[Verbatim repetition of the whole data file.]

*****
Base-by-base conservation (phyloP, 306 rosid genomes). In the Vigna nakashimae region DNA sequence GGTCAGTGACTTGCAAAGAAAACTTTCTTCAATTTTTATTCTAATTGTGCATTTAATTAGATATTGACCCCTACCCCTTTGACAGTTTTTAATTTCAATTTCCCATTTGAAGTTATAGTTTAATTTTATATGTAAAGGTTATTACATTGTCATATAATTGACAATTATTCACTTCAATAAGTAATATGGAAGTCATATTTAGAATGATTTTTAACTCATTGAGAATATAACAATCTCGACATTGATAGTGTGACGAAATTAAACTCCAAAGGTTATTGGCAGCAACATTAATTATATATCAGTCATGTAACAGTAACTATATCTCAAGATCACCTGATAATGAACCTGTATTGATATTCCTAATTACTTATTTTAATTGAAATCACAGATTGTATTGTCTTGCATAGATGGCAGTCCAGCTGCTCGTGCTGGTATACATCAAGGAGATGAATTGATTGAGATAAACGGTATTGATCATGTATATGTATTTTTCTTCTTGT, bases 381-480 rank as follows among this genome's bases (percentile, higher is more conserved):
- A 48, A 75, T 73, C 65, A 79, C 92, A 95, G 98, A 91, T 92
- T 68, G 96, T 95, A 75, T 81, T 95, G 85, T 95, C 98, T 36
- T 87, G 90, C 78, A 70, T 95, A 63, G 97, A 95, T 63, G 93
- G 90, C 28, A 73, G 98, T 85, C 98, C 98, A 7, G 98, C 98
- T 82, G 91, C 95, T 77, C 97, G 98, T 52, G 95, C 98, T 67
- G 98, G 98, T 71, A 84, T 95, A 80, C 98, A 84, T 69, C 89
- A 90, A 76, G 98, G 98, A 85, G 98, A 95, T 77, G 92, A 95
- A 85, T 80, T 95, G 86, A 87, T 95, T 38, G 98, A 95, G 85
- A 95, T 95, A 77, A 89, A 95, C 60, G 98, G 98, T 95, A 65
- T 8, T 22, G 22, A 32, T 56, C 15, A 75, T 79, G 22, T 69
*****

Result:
Base-by-base conservation (phyloP, 306 rosid genomes). In the Vigna nakashimae region DNA sequence GGTCAGTGACTTGCAAAGAAAACTTTCTTCAATTTTTATTCTAATTGTGCATTTAATTAGATATTGACCCCTACCCCTTTGACAGTTTTTAATTTCAATTTCCCATTTGAAGTTATAGTTTAATTTTATATGTAAAGGTTATTACATTGTCATATAATTGACAATTATTCACTTCAATAAGTAATATGGAAGTCATATTTAGAATGATTTTTAACTCATTGAGAATATAACAATCTCGACATTGATAGTGTGACGAAATTAAACTCCAAAGGTTATTGGCAGCAACATTAATTATATATCAGTCATGTAACAGTAACTATATCTCAAGATCACCTGATAATGAACCTGTATTGATATTCCTAATTACTTATTTTAATTGAAATCACAGATTGTATTGTCTTGCATAGATGGCAGTCCAGCTGCTCGTGCTGGTATACATCAAGGAGATGAATTGATTGAGATAAACGGTATTGATCATGTATATGTATTTTTCTTCTTGT, bases 381-480 rank as follows among this genome's bases (percentile, higher is more conserved):
- A 48, A 75, T 73, C 65, A 79, C 92, A 95, G 98, A 91, T 92
- T 68, G 96, T 95, A 75, T 81, T 95, G 85, T 95, C 98, T 36
- T 87, G 90, C 78, A 70, T 95, A 63, G 97, A 95, T 63, G 93
- G 90, C 28, A 73, G 98, T 85, C 98, C 98, A 7, G 98, C 98
- T 82, G 91, C 95, T 77, C 97, G 98, T 52, G 95, C 98, T 67
- G 98, G 98, T 71, A 84, T 95, A 80, C 98, A 84, T 69, C 89
- A 90, A 76, G 98, G 98, A 85, G 98, A 95, T 77, G 92, A 95
- A 85, T 80, T 95, G 86, A 87, T 95, T 38, G 98, A 95, G 85
- A 95, T 95, A 77, A 89, A 95, C 60, G 98, G 98, T 95, A 65
- T 8, T 22, G 22, A 32, T 56, C 15, A 75, T 79, G 22, T 69